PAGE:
The Verizon IndyCar Series is looking for a new president. (Mike DiNovo, USA TODAY Sports)LEXINGTON, Ohio — Mike Hull told USA TODAY Sports on Friday that someone “would have to move heaven and earth” for him to replace Derrick Walker as the Verizon IndyCar Series president of operations and competition.Hull, managing director for Chip Ganassi Racing, has been mentioned as a possible replacement for Walker, who resigned after two years in charge of the series and its administration of rules.But Hull said Friday during practice for the Honda Indy 200 at Mid-Ohio Sports Car Course that he wasn’t interested in Walker’s position.WALKER: Resigns as IndyCar president“You would have to move heaven and earth for me to leave Chip Ganassi Racing,” Hull said of the organization he has been with since 1992. “I was very, very saddened when I read the press release. It was the first inkling I had that this was going to happen. Derrick has enormous passion for IndyCar racing. By saying that, it’s obvious that IndyCar needs to look at itself and understand why people who have that degree of passion can’t get it done.” Play VideoPlayMuteCurrent Time 0:00/Duration Time 0:00Loaded: 0%0:00Progress: 0%0:00 Progress: 0%Stream TypeLIVERemaining Time -0:00 Playback Rate1ChaptersChaptersdescriptions off, selectedDescriptionssubtitles off, selectedSubtitlescaptions settings, opens captions settings dialogcaptions off, selectedCaptionsAudio TrackFullscreenThis is a modal window. An unanticipated problem was encountered, check back soon and try again Error Code: MEDIA_ERR_UNKNOWN Hull oversees Ganassi’s Indianapolis-based operations, including its IndyCar and sports car teams, and is the race strategist for three-time IndyCar champion Scott Dixon. Hull said he was flattered to be mentioned but wasn’t interested in the high-pressure position.“I would be disappointed if I wasn’t considered, but the reality is that I have a day job, and I really love what I’m doing,” Hull said. “Every day for me is a new day. We get to go racing, and I love racing.”Walker’s sudden departure seemed to rattle owners, including those who had been critical of his decisions.MONTOYA: Troubles early in Mid-Ohio practiceSam Schmidt, co-owner of Schmidt Peterson Motorsports, likened the IndyCar Series’ current lack of progress — the latest blow being Walker’s resignation — to a Sisyphean task.“We’re all selling the same thing,” Schmidt told USA TODAY Sports on Friday after practice. “We’ve all got the same goals and objectives. We’re all pushing that rock up the hill together. (But) for the five years I’ve been doing this, it’s literally somewhere between two steps forward and three back or two steps forward and four back.“We need a solid five or six or seven years where we’ve got a CEO, a director of operations, a race controller and a marketing staff that’s consistent.”Owners met Friday night at Mid-Ohio to discuss Walker’s resignation with Walker and Miles. The meeting was held last year at Mid-Ohio as a state-of-the-series address, but IndyCar spokesman Mike Kitchel said Miles decided to scrap the format and discuss Walker’s departure instead.Walker told the Indianapolis Star via phone Friday: “For me to walk away is not what I would have preferred to have happened, but I made a business decision that’s probably in my best interest,” he said. “I don’t leave feeling like that job’s done. I wanted this to succeed, and I wanted to make a difference.“You can’t make a difference in 2 1/2 years; it’s not realistic.”Walker’s boss, Hulman & Co. CEO Mark Miles, told the Indianapolis Star on Thursday that Walker blamed himself for issues that have plagued the series this season, including a troublesome rollout of new aero kits.“I think he feels like on the one hand there have been competition/technical things that didn’t go as planned,” Miles told the Star. “He’s the kind of guy that wants to take personal responsibility for those things.”HINCHCLIFFE: Announces last surgery via TwitterOne of Walker’s most controversial choices — to dramatically alter the regulations in the moments before qualifying for the Indianapolis 500 in May — may have kept more cars from crashing.After a series of flips and bad crashes in practice, including one by Ed Carpenter minutes before qualifying was scheduled to begin, Walker ordered teams to lower turbocharger boost levels to their pre-qualifying levels, a move that dropped speeds.Teams also were ordered to compete in the 500 with the same aerodynamic trim used in qualifying. That persuaded teams to stay away from low-downforce qualifying setups and further reduce speeds in qualifying and the race.“Most of the time, he made the right decision,” Schmidt said. “Even as pissed off as I was about qualifying at Indy, for safety it was probably the right results and the right decision. It’s such a difficult position to fill, given the duties and all the agendas of the stakeholders around you.”Schmidt indicated the feeling in the paddock at Mid-Ohio was one of frustration regarding the inconsistencies in leadership and failure of the sport to expand its audience.“It’s frustrating as hell,” Schmidt said. “As teams, we are working our butts off to make this thing happen. Whether it’s outside of doors or behind doors, my common theme is, ‘Guys, we have the teams, we have the promoters, and we have IndyCar. Why do we consistently not work together to make this happen?’ ” Session ID: 2020-09-18:7453840f14f01446f8199cd2 Player ID: videojs-brightcove-player-215134-4387360350001 OK Close Modal DialogCaption Settings DialogBeginning of dialog window. Escape will cancel and close the window.TextColorWhiteBlackRedGreenBlueYellowMagentaCyanTransparencyOpaqueSemi-TransparentBackgroundColorBlackWhiteRedGreenBlueYellowMagentaCyanTransparencyOpaqueSemi-TransparentTransparentWindowColorBlackWhiteRedGreenBlueYellowMagentaCyanTransparencyTransparentSemi-TransparentOpaqueFont Size50%75%100%125%150%175%200%300%400%Text Edge StyleNoneRaisedDepressedUniformDropshadowFont FamilyProportional Sans-SerifMonospace Sans-SerifProportional SerifMonospace SerifCasualScriptSmall CapsDefaultsDoneClose Modal DialogThis is a modal window. This modal can be closed by pressing the Escape key or activating the close button.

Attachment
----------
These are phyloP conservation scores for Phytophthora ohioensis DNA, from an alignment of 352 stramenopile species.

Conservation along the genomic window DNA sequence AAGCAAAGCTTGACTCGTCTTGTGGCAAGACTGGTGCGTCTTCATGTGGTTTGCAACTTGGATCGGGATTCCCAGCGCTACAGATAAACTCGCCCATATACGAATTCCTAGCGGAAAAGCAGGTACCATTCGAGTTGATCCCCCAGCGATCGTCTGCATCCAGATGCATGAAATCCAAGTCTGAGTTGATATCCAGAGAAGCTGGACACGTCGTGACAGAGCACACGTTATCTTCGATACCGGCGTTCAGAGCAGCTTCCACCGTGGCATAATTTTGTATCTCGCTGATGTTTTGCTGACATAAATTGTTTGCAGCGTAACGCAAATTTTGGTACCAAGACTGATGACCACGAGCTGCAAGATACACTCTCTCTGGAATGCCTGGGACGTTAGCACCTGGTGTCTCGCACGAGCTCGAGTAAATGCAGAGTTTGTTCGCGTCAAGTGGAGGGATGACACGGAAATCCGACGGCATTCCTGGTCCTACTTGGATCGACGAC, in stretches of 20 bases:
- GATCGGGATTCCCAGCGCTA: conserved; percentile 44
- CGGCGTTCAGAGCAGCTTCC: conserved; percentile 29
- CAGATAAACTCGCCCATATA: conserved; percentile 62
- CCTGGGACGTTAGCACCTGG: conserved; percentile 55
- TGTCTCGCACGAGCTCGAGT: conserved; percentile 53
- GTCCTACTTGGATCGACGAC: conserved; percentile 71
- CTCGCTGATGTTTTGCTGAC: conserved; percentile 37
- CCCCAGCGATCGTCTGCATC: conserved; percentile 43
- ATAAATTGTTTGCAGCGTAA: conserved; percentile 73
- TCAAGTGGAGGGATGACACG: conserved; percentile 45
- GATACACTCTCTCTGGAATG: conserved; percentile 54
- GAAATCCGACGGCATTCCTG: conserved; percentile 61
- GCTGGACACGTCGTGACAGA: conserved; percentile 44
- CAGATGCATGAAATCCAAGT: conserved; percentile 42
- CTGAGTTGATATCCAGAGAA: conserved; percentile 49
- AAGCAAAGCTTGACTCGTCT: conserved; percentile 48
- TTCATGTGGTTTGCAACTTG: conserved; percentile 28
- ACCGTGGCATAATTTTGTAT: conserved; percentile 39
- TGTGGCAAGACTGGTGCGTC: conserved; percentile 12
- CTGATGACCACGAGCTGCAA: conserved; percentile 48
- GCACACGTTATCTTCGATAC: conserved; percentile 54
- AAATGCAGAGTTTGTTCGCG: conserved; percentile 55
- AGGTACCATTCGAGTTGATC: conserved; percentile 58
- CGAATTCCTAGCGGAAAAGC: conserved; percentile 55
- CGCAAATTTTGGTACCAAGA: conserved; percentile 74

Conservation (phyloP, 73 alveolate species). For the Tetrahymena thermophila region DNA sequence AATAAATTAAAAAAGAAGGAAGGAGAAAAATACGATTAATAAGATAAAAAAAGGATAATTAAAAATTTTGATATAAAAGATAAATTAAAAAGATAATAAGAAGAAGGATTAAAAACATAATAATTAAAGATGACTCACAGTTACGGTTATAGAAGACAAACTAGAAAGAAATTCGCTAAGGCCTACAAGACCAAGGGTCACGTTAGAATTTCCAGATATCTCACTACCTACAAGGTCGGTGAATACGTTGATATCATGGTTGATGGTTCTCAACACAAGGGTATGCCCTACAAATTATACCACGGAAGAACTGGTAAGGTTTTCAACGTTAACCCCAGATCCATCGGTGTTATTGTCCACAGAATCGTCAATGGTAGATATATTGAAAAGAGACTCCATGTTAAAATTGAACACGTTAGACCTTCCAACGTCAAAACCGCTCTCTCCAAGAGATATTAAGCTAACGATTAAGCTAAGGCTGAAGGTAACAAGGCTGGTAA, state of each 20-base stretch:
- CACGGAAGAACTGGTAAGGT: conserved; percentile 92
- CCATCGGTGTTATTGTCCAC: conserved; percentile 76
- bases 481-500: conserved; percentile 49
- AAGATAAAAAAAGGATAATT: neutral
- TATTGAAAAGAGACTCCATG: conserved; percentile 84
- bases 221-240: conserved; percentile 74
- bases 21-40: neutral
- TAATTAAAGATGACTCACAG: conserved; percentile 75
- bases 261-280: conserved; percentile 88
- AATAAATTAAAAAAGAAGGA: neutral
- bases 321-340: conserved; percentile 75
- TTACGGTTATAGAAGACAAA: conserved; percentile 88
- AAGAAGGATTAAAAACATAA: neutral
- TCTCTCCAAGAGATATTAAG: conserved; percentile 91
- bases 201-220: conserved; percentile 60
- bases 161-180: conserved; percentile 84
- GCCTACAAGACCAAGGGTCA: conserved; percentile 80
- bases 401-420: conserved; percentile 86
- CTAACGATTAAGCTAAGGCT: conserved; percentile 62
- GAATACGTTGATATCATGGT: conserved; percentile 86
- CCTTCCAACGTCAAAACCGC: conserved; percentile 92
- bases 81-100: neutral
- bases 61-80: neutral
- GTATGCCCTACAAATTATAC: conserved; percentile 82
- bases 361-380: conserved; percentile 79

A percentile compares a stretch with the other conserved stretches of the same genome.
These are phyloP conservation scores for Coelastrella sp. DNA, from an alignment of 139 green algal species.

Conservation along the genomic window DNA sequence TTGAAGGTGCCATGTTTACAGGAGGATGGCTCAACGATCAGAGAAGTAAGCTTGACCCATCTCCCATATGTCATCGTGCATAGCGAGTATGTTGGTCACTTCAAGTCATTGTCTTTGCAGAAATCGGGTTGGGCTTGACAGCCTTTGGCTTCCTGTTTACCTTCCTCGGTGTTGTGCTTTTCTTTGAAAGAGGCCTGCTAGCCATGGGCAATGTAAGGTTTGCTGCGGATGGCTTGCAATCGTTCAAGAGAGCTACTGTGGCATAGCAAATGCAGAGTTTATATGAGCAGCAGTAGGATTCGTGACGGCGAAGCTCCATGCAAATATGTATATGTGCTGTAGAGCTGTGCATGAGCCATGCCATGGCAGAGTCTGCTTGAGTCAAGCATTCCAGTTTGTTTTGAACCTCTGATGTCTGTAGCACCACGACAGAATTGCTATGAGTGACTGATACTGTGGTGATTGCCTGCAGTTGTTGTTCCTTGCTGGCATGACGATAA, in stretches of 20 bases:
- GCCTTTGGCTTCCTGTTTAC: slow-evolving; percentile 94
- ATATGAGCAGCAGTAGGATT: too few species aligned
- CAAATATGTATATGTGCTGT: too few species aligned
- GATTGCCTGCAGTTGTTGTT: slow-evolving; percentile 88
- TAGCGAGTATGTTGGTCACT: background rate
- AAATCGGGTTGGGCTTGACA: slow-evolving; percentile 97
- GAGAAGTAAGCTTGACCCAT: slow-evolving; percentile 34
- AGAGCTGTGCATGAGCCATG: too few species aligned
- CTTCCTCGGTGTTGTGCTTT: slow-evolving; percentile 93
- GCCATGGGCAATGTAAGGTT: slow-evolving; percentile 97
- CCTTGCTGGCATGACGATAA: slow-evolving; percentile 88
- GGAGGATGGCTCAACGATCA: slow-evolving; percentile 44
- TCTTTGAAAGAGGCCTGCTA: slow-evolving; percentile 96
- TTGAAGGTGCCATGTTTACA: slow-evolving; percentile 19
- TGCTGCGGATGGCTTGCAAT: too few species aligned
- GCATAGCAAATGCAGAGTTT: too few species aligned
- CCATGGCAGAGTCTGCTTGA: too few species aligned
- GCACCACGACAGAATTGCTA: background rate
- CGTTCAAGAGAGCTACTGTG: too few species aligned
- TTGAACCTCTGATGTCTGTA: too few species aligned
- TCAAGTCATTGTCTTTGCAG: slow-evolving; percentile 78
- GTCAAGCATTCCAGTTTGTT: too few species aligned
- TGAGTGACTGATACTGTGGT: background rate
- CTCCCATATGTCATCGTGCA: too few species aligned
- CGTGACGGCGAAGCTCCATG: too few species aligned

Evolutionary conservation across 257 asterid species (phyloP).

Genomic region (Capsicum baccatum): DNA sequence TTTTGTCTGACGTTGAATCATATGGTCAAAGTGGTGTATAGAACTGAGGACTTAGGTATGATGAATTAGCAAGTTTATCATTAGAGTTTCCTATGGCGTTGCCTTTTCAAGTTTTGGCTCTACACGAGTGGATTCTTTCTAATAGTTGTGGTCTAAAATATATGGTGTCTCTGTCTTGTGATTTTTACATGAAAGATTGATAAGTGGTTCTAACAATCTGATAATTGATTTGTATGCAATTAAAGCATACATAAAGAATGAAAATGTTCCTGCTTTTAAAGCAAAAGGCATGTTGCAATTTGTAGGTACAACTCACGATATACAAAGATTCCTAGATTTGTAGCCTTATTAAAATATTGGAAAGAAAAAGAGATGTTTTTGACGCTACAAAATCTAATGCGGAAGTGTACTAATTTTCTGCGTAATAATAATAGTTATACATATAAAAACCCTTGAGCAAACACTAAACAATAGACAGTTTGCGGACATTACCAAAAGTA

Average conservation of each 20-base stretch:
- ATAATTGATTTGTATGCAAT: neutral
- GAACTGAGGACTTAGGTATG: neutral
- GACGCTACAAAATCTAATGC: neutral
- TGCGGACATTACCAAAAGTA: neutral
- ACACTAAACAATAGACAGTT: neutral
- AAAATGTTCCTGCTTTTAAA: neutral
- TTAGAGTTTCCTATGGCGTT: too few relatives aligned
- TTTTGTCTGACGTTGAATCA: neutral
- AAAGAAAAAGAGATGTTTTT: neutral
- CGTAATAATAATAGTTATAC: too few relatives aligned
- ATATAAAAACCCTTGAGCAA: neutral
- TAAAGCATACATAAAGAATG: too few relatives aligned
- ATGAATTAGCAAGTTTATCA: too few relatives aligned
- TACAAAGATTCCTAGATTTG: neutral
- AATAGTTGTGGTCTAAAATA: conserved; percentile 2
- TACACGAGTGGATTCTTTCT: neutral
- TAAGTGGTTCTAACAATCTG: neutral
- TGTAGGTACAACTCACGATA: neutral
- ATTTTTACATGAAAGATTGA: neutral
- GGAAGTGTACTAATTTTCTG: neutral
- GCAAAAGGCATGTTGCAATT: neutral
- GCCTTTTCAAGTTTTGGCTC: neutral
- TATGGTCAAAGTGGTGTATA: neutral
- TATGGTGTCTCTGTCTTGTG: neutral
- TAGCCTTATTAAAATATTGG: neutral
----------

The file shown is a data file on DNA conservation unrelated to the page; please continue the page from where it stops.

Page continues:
Published at 1:00 pm The National Capital District Commission and Active City Development program have stamped their name as the major buyer of the Trukai Fun Run shirts with a commitment of K30, 000. K20,000 will be honoured by the former whilst the latter is contributing K10,000. This is an increase by K20,000 from 2017 Fun Run sponsorship. That means Trukai Industries, the major sponsor of PNG Olympic Committee Incorporation, is selling 3000 shirts to the commission at K10 each. The Active City Development Program which is funded by NCDC but was a program recommended to the International Olympic Committee by the PNG Olympic Committee based on shared vision. The separate funding is based on this partnership. NCD Governor Powes Parkop said: “The usual Sunday Walk and Yoga for Life will be suspended and be merged with the fun run this Sunday.” “For the city, we encourage our people to be active and move their body. In line with one of our goals, such run can improve their health. It is also a great event for the city to get everyone together as a community ,” said Mr Parkop today at a stakeholder dialogue with the organisers of the fun run in Port Moresby. NCD Governor Powes Parkop (fourth fron left) with City Manager Bernard Kipit showing Trukai Fun Run T Shirt sample. By ROBERT APALA City Manager Bernard Kipit said the shirts will be worn by his 800 staff and their family members to participate in the 19th Trukai Fun run. “It is good for the city residents for their fitness and health to contribute positively in their endeavours. We have created a lot of opportunities in sports. When you are healthy and happy, you generate much productivity in the work environment. We urged everyone to take part in the event on Sunday,” Mr Kipit said. He said NCDC will also be providing ten big buses to cart participants from within the suburbs, villages and settlements to the starting venue site along Sir John Guise Drive. Trukai’s National Marketing Manageress MaybellynFernandes said the company printed 100, 000 shirts for the nationwide event. She added that 85, 000 had been sold out already excluding the ones bought by the commission. According to her, the company uses the event to raise funds to support sports development in the country.